RIP Ueli Steck, a truly great sportsman

The man who redefined mountaineering.

Alexander Adams

Topics Politics

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On 30 April, one of the world’s greatest sportsmen died near Mount Everest. Ueli Steck, 40, was a Swiss mountaineer who astonished even fellow climbers with feats of agility, skill and speed. After numerous brushes with death over the years, he fell 1,000 metres to his death on a peak neighbouring Everest.

Steck pioneered a new form of climbing: speed-climbing mountains of technical difficulty, often at high altitudes. One of his great achievements was climbing the north face of the Eiger (which usually takes experienced mountaineers two days) in only two hours and 47 minutes. The video footage of the climb is equally exhilarating and alarming.

He managed such feats by climbing solo with little equipment and being very prepared and conditioned. He would often free-climb without ropes, meaning that a slip could result in death. Steck was as agile as a ballet dancer, as tough as a long-distance cyclist, and braver than a boxer. He was the world’s most famous and daring mountaineer active in recent years.

Ueli Steck speed solo Eiger record from Toshiki on Vimeo.

The usual (south-east) route of Everest is – now that a ladder has been installed at the Hillary Step – not a technically demanding climb. The principal dangers come from high-altitude sickness (HACE and HAPE), being trapped by bad weather and – in the Khumbu Icefall – being killed by avalanche or ice fall. Everest usually claims inexperienced victims who do not know (or do not acknowledge) their limitations, though a number of expert climbers have also died. Steck was very skilled as a climber, knew Everest and had ascended without bottled oxygen – the very antithesis of the dentists, lawyers and socialites who lumber up Everest on fixed ropes, motivated by guides and supported by Sherpas.

At the time of his death, Steck was preparing to pioneer one of the most difficult mountaineering feats ever undertaken: climbing to the summit of Everest by an exceptionally dangerous route, then traversing the West Ridge to the summit of neighbouring Lhotse, a climb which has never been done. He was acclimatising by climbing on Nuptse, adjacent to Everest, when he fell to his death.

Despite the technical short-cuts of its south-east route, Everest is still one of the most dangerous mountains to climb. The May 1996 disaster on Everest was caused by inexperienced and ill-prepared climbers not being sufficiently directed by guides, which caused teams to be caught in a storm. The sheer number of climbers led to dangerous delays as climbers had to pass through bottleneck stretches on the mountain. Guides of two rival teams were concerned about their reputations and proving their ability to lead clients to the summit, aware that they were being discussed on blogs and in press articles. A combination of poor judgement, bad weather, delays, inexperienced client climbers and organisational confusion led to a total of eight client climbers and experienced guides dying.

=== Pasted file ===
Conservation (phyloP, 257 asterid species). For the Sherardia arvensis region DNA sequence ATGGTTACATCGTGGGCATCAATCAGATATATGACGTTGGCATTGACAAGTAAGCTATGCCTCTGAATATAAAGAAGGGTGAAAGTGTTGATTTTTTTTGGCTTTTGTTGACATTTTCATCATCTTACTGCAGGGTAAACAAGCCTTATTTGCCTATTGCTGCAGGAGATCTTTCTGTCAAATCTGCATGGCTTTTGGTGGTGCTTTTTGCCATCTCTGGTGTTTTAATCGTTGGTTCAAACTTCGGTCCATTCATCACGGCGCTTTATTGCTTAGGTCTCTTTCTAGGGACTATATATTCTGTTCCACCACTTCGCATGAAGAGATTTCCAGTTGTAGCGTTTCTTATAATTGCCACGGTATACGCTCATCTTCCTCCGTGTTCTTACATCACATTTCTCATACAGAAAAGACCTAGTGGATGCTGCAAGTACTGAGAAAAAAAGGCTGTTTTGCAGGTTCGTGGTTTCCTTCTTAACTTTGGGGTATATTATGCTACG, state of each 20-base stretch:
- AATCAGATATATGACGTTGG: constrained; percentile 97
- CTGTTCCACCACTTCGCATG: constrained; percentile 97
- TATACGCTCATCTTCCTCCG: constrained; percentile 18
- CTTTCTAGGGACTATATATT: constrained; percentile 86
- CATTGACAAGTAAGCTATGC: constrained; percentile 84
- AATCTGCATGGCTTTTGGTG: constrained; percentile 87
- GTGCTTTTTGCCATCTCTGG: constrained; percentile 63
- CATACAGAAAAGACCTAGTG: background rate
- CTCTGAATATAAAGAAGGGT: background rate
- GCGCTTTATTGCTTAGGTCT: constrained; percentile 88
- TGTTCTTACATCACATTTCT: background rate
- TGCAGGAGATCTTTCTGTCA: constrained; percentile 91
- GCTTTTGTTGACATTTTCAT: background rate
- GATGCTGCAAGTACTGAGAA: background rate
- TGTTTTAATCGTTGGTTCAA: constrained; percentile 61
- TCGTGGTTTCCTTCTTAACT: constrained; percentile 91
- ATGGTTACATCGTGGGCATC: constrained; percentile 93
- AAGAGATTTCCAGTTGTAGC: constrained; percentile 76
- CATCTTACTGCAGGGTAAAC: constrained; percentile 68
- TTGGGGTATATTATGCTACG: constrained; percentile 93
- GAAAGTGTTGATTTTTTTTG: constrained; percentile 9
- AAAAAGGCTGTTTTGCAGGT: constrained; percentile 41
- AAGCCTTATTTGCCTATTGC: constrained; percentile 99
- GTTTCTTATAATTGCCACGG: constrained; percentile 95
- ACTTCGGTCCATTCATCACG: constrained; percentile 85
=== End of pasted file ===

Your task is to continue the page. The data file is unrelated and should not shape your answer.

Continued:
Steck’s style of climbing was the opposite of this approach. He climbed solo, without guides and Sherpas, relying on his skills and ability to climb at high altitudes without oxygen. In 2013, Steck was seen as disrespecting Sherpas working for other teams and there was an altercation between Steck and the Sherpas at a camp on Everest. Steck pointed out that he would not be using the ropes the Sherpas were laying and that he just expected to be able to pass them on the way up. The Sherpas took umbrage at Steck’s attitude. Steck might have been culturally insensitive and intemperate, but his requests were fair and pragmatic.

Mountaineering has been characterised as a selfish pursuit – a sometimes accurate description. The predominance of the big-team system on Himalayan climbs means guides, Sherpas and members of other teams are sometimes called upon to rescue climbers, many of whom should never have been permitted on to dangerous mountains. The rescuers put themselves in danger and sometimes die attempting to save lives. Steck’s approach meant he was beyond help and did not expect help of others. His experience meant that he knew exactly how much danger he put himself in and he did not require anything of others. His speed meant that he was less likely to be caught by bad weather and was exposed to risk of rock fall and avalanche for shorter periods. What sometimes seemed like recklessness was part pragmatic calculation, part bravura performance.

In a sport sometimes disfigured by commercialism, incompetence and selfishness, Steck was truly a brave and brilliant climber.

Alexander Adams is an artist and writer. His latest book, Letter About Spain, is published by Aloes.

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Topics Politics


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